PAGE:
GM John Mozeliak saved the bigger shake-up for deadline day, rocking Cardinal Nation to its foundation yesterday by sending fan favorites Joe Kelly and Allen Craig to Boston in exchange for 35 year-old veteran pitcher John Lackey, minor league lefty Corey Littrell, and cash considerations.

I’m not going to examine the trades in depth today, that’ll be for another post. This is my overview of the “State of the Union” that is the Cardinals and how they stand heading into tonight’s series opener versus the Central leading Milwaukee Brewers.

1B

I’m going to start at first, with Matt Adams. Guy is pretty quietly crushing his best MLB season, and setting the bar high for his future. Hits the cover off the ball, line drives, uses the entire field, continues to beat the shift, and you could probably make a case for a Gold Glove the way the big man plays his position.

July 6, 2014 – Source: Dilip Vishwanat/Getty Images North America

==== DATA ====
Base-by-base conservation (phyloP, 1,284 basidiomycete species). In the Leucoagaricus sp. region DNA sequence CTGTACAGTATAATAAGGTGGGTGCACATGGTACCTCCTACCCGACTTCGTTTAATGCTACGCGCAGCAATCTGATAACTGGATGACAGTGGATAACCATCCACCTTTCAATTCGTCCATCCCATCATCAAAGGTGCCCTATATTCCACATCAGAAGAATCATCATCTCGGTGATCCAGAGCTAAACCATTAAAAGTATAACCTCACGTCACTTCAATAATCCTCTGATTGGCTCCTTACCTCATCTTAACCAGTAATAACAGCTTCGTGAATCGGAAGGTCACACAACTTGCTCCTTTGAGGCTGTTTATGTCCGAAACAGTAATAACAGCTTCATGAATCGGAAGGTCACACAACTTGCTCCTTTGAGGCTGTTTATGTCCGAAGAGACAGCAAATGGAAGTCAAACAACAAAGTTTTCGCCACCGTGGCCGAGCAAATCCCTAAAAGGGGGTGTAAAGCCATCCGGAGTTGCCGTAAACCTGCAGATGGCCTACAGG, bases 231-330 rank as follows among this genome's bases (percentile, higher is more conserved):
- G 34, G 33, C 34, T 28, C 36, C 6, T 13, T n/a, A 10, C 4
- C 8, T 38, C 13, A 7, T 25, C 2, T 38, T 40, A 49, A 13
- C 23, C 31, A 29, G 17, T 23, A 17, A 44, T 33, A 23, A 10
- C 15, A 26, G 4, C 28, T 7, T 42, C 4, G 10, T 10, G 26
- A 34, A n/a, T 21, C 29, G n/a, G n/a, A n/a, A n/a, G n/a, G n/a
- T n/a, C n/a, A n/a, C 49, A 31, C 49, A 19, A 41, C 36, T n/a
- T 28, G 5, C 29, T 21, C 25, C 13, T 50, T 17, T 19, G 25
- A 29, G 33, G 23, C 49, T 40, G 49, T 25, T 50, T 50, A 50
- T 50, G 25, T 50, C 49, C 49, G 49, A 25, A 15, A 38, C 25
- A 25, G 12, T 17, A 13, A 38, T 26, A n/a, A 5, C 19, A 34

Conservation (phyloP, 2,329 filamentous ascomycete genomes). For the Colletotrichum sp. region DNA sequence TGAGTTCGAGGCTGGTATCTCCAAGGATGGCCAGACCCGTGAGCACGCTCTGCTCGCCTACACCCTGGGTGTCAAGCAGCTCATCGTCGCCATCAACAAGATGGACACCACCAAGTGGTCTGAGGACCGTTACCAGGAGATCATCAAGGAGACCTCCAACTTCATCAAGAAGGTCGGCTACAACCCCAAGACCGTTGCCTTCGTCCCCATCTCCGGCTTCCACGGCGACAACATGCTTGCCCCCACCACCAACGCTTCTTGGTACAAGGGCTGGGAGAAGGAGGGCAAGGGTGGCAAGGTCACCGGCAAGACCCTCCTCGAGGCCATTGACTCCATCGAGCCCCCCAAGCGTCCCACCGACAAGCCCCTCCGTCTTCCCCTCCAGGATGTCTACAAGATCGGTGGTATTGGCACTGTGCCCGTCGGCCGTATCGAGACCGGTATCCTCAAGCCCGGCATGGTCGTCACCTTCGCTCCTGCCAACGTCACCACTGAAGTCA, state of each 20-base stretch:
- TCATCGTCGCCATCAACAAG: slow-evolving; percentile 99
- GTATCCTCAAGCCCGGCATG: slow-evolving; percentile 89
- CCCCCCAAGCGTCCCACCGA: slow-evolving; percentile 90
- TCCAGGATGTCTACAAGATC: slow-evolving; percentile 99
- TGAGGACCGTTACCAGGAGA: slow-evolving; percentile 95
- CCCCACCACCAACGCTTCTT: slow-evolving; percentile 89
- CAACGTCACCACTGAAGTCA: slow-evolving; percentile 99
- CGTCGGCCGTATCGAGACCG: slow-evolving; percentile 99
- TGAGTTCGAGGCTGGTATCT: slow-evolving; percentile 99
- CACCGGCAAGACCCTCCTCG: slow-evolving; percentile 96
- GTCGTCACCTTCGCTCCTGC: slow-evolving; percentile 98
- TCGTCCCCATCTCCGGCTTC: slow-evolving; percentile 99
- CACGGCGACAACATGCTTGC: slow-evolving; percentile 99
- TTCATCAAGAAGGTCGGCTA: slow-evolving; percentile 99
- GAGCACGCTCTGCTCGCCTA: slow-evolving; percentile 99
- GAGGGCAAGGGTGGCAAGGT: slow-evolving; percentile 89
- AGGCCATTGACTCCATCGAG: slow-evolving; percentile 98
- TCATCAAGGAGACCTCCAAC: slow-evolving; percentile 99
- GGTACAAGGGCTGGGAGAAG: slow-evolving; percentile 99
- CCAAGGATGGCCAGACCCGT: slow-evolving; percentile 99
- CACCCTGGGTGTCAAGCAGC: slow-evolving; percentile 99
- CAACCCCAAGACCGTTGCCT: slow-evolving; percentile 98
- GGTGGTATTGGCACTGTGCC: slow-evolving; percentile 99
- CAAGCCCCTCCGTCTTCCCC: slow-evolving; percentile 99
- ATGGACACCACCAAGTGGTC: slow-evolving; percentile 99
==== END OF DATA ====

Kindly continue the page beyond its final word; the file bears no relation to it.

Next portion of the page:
The only knock against him is that he’s hitting .197 versus lefties this season. Not good, but I don’t think he can get better by not facing them and with the departure of Craig there really isn’t another option for Matheny at first, especially a right-handed one. I’m not worried about that because Adams should be an All-Star cornerstone in St. Louis for a long time.

2B

At second base the Cardinals have found their man for the foreseeable future in Kolten Wong. Speed, surprising power, and youth top his list of pluses. Kong may yet lack polish, but without moving Matt Carpenter back to the middle of the infield, there isn’t a better option for the Cards at second this season, or moving forward for that matter. I’d like to see him work counts more like Marp and get on base more often. IF he can raise his OBP Wong would be the lead-off man, with Carpenter hitting second in my lineup.

I’m really not interested in seeing Mark Ellis start any more games this season, and he’s pretty much the only other choice at the position.

SS

July 6, 2014 – Source: Dilip Vishwanat/Getty Images North America

While his numbers at the plate aren’t going to win any awards, Jhonny Peralta has exceeded most expectations with his team-leading 14 homers this season, and has been very good at shortstop thus far. Short is an area where the Cardinals have struggled in recent years, and Johnny looks like a very good fit. It would be nice if they had a backup who deserved to play in the majors to give Peralta some rest every now and then, but playing every day doesn’t seem to bother him.